LONDON- Europe needs to invest billions in renewable power and storage or it will fail to meet its 2030 climate target, a report by consultancy Wood Mackenzie said on Thursday.
European Union leaders in December agreed to cut net greenhouse gas emissions by at least 55 percent from 1990 levels by 2030, substantially toughening an existing 40 percent target.
But the Wood Mackenzie analysis found that, under current plans, Europe would reach an emission reduction cut of 46 percent compared with 1990 levels by 2030.
To meet the new target the bloc needs a significant increase in renewable power capacity, such as wind and solar and electricity storage, equating to around $585 billion in investment by 2030, the report said.
Technology to capture and store carbon emissions (CCS), widespread use of hydrogen as a fuel, more electric vehicles and reforms of the bloc’s emissions trading system (ETS) including the introduction of a floor price on the cost of carbon emissions are also necessary, the report said.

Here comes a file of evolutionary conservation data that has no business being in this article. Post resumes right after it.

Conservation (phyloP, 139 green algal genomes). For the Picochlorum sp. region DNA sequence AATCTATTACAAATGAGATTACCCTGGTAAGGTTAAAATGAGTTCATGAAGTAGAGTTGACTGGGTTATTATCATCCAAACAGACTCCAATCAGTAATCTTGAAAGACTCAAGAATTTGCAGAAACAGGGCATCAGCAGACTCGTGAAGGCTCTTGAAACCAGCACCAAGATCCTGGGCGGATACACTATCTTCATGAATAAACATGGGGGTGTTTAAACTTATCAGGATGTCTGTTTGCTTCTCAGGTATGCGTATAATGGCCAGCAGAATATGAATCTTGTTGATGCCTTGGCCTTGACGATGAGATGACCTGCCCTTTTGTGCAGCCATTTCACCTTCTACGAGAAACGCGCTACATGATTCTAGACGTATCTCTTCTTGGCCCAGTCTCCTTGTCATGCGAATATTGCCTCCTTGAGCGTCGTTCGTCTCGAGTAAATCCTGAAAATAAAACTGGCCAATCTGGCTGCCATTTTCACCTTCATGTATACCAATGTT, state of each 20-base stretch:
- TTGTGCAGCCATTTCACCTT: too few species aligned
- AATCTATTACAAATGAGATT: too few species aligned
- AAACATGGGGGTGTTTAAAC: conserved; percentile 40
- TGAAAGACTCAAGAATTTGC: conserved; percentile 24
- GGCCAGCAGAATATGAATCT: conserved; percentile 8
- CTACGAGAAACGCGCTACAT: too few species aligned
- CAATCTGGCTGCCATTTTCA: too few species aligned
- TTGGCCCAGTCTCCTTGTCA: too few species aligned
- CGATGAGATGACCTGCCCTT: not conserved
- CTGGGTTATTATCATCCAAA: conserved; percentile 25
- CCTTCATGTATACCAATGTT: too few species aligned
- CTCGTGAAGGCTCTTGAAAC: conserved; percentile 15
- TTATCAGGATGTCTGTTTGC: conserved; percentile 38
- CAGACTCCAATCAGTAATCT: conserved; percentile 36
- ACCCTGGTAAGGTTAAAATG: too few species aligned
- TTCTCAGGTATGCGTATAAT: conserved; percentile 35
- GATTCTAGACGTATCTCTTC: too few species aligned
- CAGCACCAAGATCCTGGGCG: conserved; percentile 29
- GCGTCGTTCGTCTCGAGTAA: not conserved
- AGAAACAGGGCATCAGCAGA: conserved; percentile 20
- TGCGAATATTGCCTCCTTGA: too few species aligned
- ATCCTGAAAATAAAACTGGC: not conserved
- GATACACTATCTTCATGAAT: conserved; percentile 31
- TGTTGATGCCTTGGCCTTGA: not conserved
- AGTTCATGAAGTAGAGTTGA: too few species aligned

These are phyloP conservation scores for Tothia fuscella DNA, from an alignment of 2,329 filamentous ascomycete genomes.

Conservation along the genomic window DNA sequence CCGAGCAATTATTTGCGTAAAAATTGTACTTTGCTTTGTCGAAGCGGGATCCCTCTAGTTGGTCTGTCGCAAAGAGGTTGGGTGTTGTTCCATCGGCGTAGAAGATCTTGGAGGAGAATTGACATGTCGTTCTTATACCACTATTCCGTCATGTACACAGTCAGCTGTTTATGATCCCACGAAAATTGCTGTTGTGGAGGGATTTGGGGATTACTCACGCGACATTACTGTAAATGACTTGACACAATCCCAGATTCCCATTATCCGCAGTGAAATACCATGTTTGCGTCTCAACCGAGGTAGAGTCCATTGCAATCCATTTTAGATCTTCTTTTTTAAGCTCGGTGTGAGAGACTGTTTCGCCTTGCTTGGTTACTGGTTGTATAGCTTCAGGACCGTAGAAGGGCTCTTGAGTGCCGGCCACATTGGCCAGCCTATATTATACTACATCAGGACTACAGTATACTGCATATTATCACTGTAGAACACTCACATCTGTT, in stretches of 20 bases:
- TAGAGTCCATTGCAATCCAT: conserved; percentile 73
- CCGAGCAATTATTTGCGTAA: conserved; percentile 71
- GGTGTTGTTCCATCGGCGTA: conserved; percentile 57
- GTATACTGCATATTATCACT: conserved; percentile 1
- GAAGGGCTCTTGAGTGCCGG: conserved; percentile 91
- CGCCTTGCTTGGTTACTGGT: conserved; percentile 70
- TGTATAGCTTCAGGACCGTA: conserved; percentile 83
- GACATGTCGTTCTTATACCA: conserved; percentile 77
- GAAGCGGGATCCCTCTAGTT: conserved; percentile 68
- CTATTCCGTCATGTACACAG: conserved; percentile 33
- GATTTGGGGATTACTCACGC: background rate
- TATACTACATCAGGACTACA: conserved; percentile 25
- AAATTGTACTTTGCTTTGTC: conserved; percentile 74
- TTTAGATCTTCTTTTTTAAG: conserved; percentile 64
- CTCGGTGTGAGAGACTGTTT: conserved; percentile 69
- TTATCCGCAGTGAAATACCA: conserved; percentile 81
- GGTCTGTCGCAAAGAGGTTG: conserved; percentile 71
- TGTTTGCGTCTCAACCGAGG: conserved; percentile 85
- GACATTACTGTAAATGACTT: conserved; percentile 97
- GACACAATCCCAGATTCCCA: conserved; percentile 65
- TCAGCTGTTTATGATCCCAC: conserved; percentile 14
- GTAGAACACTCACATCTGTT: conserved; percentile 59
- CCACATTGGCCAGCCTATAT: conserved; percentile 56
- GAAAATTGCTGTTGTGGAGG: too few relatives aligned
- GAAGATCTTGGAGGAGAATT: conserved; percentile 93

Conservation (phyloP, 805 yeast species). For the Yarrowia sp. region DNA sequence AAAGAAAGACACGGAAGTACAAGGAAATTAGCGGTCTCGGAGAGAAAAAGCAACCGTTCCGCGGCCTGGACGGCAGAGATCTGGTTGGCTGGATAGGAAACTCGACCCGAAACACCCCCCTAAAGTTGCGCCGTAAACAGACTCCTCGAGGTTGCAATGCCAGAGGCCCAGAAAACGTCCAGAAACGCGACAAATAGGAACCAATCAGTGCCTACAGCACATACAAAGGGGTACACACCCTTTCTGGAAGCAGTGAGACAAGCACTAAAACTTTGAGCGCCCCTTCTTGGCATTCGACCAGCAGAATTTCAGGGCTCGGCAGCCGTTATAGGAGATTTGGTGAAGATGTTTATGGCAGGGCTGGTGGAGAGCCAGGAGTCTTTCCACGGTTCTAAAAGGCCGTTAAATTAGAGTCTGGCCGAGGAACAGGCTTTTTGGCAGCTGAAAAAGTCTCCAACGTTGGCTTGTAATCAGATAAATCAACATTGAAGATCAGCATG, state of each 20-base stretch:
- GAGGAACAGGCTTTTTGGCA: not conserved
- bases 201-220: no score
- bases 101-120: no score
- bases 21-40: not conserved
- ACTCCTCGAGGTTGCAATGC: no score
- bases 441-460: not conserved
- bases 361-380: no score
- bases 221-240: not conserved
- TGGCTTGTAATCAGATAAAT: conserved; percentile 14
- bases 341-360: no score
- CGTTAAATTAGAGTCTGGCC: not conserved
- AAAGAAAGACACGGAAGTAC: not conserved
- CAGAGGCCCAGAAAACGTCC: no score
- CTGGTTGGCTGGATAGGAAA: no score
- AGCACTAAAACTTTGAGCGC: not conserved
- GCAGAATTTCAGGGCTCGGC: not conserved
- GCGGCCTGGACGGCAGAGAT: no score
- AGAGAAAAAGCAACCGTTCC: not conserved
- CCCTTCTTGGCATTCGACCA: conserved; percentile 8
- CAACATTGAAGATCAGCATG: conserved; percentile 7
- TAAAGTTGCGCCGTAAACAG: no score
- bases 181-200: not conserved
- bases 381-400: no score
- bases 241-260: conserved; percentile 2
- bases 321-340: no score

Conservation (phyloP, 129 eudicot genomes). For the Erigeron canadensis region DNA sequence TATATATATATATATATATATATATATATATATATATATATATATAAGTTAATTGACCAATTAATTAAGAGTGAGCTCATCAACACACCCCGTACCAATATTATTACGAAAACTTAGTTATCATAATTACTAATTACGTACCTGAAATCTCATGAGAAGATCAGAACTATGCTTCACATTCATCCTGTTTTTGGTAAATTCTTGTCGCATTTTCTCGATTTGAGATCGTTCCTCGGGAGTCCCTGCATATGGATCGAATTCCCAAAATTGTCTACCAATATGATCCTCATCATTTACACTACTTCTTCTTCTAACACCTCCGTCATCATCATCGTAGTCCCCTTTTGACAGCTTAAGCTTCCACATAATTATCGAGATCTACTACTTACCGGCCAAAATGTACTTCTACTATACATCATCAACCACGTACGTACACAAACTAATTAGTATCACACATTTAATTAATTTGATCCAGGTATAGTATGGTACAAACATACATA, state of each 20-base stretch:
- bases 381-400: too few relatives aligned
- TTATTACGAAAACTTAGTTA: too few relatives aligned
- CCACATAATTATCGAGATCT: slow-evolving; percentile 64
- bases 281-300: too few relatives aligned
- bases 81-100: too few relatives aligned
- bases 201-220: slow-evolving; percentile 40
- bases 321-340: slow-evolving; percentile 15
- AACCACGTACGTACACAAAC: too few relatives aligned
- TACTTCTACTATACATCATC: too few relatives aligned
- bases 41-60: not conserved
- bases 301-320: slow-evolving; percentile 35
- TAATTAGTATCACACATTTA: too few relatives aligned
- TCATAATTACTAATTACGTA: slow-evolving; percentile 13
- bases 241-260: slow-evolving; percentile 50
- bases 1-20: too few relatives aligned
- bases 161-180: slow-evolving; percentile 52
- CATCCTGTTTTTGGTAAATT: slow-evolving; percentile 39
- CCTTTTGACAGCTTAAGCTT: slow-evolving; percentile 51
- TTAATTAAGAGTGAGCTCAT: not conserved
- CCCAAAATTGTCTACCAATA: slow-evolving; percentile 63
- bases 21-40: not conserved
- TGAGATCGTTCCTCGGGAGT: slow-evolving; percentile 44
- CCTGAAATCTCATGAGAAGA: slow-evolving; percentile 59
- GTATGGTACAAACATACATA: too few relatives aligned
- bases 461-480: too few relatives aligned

A $65 per ton carbon price would ensure the maximum possible shift from polluting lignite power coal plants to lower emission gas-fired power plants and would spur investment in technology, the report said.
The price level is almost 30 percent higher than current benchmark prices in Europe’s ETS of 39 euros/ton ($47.03).
“Providing certainty on the carbon price now would help to grow that pipeline of CCS and hydrogen projects that’s needed,” Wood Mackenzie Research Director Murray Douglas said. – Reuters